US 5091303 A
A purified protein (p29) capable of binding autoantibodies present in the sera of individuals suffering from Wegener's granulomatosis. The invention also features a monoclonal antibody against the p29 protein and methods of diagnosing Wegener's granulomatosis.
1. A substantially pure protein having the following characteristics:
(a) it is found in neutrophils;
(b) it has a mass of approximately 29 kD as determined by SDS-PAGE;
(c) it is capable of binding diisopropylfluorophosphate;
(d) it has a pI of approximately 9.2-9.4;
(e) it is capable of binding to autoantibodies present in the sera of individuals afflicted with Wegener's granulomatosis; and
(f) it has the N terminal sequence Ile Val-Gly-Gly-His-Glu-Ala-Gln-Pro-His-Ser-X-Pro-Tyr-Met-Ala-Ser-Leu-Gln-Met, where X is unknown.
2. A monoclonal antibody having binding specificity for the protein of claim 1.
3. A method of detecting autoantibodies in a biological fluid, said autoantibodies being diagnostic of the presence of Wegener's granulomatosis, comprising:
(a) contacting said biological fluid with the protein of claim 1; and
(b) detecting immune complexes formed as a measure of the presence of said autoantibodies.
4. A method of detecting autoantibodies in a biological fluid, said autoantibodies being diagnostic of the presence of Wegener's granulomatosis, comprising:
(a) contacting the monoclonal antibody of claim 2 with its antigen;
(b) contacting any immune complexes formed in step (a) with said biological fluid; and
(c) detecting the binding of said autoantibodies to said immune complexes formed in (a) as a measure of the presence of said autoantibodies in said biological fluid.
This invention was made with Government support under AI 21963, DK 18729 and DK 38452 awarded by NIH. The Government has certain rights in the invention.
This invention relates to the diagnosis of Wegener's granulomatosis.
Wegener's granulomatosis is a disease of unknown cause and pathogenesis. Its major pathologic features are necrotizing granulomatous lesions, which most often affect the upper and lower airways, vasculitis, necrotizing glomerulonephritis and pulmonary capillaritis. Wegener's granulomatosis is a devastating illness, which without the early institution of immunosuppressive therapy can lead to rapid loss of renal function or massive pulmonary hemorrhage. Death occurs in over 80% of untreated patients within one year.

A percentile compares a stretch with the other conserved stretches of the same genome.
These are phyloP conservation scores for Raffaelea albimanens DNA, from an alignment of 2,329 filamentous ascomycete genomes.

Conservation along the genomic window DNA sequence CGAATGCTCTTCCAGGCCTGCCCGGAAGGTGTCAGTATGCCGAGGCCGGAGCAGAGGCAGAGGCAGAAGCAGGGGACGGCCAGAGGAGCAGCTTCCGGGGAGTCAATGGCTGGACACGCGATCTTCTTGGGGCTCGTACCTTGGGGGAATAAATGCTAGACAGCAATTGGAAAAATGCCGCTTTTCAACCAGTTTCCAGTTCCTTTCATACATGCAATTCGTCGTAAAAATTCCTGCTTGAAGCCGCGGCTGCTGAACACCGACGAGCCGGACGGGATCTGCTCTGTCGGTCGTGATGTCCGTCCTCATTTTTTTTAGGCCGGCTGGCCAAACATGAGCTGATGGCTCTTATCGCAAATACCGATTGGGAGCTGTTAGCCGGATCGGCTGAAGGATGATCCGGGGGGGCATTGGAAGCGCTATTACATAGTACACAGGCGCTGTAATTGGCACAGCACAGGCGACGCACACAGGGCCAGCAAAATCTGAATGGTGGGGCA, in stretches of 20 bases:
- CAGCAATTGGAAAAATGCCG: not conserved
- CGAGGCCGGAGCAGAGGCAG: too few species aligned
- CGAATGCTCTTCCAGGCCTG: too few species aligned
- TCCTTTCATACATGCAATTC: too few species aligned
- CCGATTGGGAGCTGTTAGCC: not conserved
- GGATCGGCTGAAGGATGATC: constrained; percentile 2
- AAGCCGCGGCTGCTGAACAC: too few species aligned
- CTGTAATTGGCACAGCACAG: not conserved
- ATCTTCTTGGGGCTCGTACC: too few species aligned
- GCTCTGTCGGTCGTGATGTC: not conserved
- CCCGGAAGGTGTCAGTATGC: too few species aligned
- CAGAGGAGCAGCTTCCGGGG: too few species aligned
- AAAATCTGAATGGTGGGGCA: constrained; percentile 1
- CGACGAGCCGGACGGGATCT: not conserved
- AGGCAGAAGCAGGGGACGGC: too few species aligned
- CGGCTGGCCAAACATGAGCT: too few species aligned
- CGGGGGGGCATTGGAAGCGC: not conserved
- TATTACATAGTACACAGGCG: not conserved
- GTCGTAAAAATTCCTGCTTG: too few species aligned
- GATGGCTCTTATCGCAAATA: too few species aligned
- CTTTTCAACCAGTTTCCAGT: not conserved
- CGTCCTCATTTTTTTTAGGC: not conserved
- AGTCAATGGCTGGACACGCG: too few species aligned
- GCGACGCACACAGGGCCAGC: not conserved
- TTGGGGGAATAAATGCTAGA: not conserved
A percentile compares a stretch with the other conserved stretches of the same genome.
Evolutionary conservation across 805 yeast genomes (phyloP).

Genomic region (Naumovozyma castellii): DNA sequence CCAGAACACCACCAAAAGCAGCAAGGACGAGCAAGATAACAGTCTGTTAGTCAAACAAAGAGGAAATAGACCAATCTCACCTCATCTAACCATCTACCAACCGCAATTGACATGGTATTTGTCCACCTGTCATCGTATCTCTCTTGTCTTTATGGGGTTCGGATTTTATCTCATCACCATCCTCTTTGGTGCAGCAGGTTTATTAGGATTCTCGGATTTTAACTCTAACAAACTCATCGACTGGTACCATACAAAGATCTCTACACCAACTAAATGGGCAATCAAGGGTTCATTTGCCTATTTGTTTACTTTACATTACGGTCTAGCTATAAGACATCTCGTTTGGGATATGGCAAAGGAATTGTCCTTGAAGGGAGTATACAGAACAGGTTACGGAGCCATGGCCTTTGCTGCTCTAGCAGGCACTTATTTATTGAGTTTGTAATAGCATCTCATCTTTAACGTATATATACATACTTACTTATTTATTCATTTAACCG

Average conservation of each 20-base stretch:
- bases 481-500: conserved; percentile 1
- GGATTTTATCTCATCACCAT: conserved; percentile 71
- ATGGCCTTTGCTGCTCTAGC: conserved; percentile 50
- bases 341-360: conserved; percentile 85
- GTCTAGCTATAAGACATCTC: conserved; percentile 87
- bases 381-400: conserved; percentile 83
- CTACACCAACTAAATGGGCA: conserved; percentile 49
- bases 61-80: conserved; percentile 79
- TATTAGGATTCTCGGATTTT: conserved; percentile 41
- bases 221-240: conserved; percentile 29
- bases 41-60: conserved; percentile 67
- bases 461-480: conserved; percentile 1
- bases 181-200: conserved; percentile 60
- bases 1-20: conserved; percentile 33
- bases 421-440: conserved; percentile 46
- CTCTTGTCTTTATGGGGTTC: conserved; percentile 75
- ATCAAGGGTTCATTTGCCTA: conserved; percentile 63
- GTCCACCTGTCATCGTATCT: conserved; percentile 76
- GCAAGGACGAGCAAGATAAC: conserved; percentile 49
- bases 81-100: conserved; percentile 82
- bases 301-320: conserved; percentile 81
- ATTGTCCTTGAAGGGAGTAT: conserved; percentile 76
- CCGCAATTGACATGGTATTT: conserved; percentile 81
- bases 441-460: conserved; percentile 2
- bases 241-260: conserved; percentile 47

Patients with Wegener's granulomatosis have circulating autoantibodies directed against neutrophils and monocytes. The presence of these autoantibodies are useful in diagnosing the disease. The autoantibodies have usually been detected by indirect immunofluorescence assay, employing ethanol-fixed normal neutrophils as substrates. van der Woude et al. (1985) Lancet 1:425-429. Two staining patterns have been described: (1) cytoplasmic, and (2) nuclear or perinuclear. Andrassy et al. (1988) Nephron 49:257-258. The cytoplasmic pattern is detected in the majority of patients with active Wegener's granulomatosis, and is rarely found in other diseases. In contrast, the nuclear or perinuclear staining pattern is seen in only a very small percentage of patients diagnosed as having Wegener's granulomatosis, and is also observed in some patients with idiopathic necrotizing and crescentic glomerulonephritis, and in periarteritis with glomerulonephritis--so called microscopic polyarteritis. The antigen associated with the nuclear staining pattern has been shown to be myeloperoxidase (MPO), a primary granule component. The nuclear staining pattern results from artifactual redistribution due to ethanol fixation. Falk et al (1988) N. Engl. J. Med 318:1651-1657. The autoantigen associated with the cytoplasmic staining pattern is a soluble protein of 27-29 kilodalton (kD) localized to the primary or secondary granule fractions Gross et al. (1987) Lancet 1:1488-1489; Goldschmeding (1987) Kidney Int. 32:779.